Humanist leader James Croft leads a thriving godless congregation in an otherwise declining network of Ethical Societies. Christian Paul VanderKlay hosts a growing internet religious discussion group while pastoring a small Christian church in Sacramento. These two men met on Unbelievable? to discuss the similarities and differences between godless and God-believing communities and the challenges they both face with diminishing participation in their respective movements.
For those not familiar with the Ethical Society movement, it was founded in the late 1800’s by Felix Adler, a young Jewish man who was expected to follow in the footsteps of his rabbi father but instead established a universal religion based purely on ethics and right relationships with no reference to a personal god. Croft describes him as “an intense young man…preaching a universal nontheistic ‘religion’ that could unite all people in the pursuit of moral goodness, regardless of their beliefs about God or the afterlife.” The movement experienced a great deal of early success and was responsible for the founding of organizations such as the ACLU and NAACP as well as paving the way for humanist organizations in both England and the U.S.
Putting Church to the Test
Croft was drawn to the movement because he saw a vibrant community sharing life, offering emotional and physical support, and working to make the world a better place. It dawned on him that his experience was very similar to that found in religious communities inspiring him establish “something like a church or a temple for people who were not traditionally religious but wanted a community based around shared values.”
Croft explained how his Ethical Society meetings are very similar to a modern church service.
“The actual gatherings of Ethical Societies will tend to look very similar to those of many liberal protestant Christian congregations. We’ve got music, we’ve got a main talk from a podium…we have opening words from a member about why they are a member of the community.”
While it may seem odd to envision a religious gathering without God, Croft’s Ethical Societies challenge Christians to reevaluate what it means to be a house of worship. If an Ethical Society can establish an institution similar to the church, with comparable practices and goals, and yet do it without God, we need to ask ourselves if the modern church has lost its Gospel distinctiveness. Has the Christian church become an organization that promotes good behavior or a congregation that acknowledges it cannot do it without a Savior?
Standing Ovation or Bending a Knee?
Croft has great admiration for the way the modern evangelical church conducts a worship service and longs to create the same experience in his ethical communities.
“I go to these mega churches in my area…and its fantastic! I love it! The music is amazing, and the lighting is sumptuous…they give these wonderful sermons and the music swells behind them and it matches the emotion of what they are saying and I’m like – why can’t I have this?”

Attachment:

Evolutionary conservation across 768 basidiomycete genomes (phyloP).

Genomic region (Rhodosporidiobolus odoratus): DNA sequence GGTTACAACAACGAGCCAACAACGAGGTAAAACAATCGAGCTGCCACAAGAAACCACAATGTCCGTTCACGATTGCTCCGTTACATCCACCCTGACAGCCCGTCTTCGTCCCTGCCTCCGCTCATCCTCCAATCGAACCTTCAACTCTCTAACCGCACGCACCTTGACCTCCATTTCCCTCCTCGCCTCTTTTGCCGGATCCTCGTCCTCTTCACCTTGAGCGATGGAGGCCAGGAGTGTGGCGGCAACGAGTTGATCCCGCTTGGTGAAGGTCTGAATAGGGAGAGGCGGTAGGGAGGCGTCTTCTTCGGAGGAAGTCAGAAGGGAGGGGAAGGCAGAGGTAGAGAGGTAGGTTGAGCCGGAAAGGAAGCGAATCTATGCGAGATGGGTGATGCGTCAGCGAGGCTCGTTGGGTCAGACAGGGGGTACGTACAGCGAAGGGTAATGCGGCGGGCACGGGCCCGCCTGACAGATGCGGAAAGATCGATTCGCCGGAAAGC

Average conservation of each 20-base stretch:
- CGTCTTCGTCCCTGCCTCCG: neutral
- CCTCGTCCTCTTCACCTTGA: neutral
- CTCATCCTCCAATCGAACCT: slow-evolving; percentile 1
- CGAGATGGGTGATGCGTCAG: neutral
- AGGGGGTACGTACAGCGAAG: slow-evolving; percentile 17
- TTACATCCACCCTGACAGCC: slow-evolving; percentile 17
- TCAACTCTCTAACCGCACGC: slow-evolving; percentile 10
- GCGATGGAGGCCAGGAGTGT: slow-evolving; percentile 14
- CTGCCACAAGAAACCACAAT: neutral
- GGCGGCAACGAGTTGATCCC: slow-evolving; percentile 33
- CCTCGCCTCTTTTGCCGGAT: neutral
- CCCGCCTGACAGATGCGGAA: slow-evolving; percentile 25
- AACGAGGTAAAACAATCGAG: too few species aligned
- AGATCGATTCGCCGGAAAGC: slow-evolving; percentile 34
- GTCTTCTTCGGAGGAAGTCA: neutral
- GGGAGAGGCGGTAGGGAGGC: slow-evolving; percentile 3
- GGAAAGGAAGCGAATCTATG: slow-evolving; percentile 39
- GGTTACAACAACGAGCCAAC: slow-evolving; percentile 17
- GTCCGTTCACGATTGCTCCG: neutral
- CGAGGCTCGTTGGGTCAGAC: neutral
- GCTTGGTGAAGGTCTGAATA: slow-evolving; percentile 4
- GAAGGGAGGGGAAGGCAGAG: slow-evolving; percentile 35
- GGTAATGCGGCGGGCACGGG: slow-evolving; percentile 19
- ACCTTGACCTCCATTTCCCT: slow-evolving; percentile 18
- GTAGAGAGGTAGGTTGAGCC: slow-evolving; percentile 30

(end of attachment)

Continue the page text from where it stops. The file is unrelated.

Interestingly, he also recognizes that the churches that do the best job are often the most conservative.
“There are so few liberal religious communities that are as creative and careful about the aesthetics of their experience as conservative churches are and I always think – why do the worst ideas, in my view obviously, have the best branding. That’s not fair!”
I’m flattered that Croft admires our modern evangelical craft but disturbed that he doesn’t see any practical difference between Ethical Societies and the church. If a modern church service looks like a pep rally motivating the home team to play harder, then we are nothing but an Ethical Society on spiritual steroids. Christians shouldn’t be known as a club giving itself a standing ovation but as broken and contrite people bowing a knee. Jesus is what makes us distinct so let’s avoid making Him the poster boy for a protestant work ethic and instead focus on His work on the cross. We can’t just encourage people to ask themselves WWJD (What would Jesus do?) when He has already done it.
Churches and Ethical Societies exist because everyone agrees that humans are morally deficient and in need of repair. The vast majority of us seek a spiritual solution to this problem as either Buddhists, Hindus, Muslims, or Christians. Humanists, on the other hand, hold out hope that it can be done without divine help. As Croft explains:
“I still believe in the principles Ethical Culture was founded to promote: that ethics is prior to metaphysics, that people without belief in God can and should work for a better world, and that congregations are a vital civic institution that make people better.”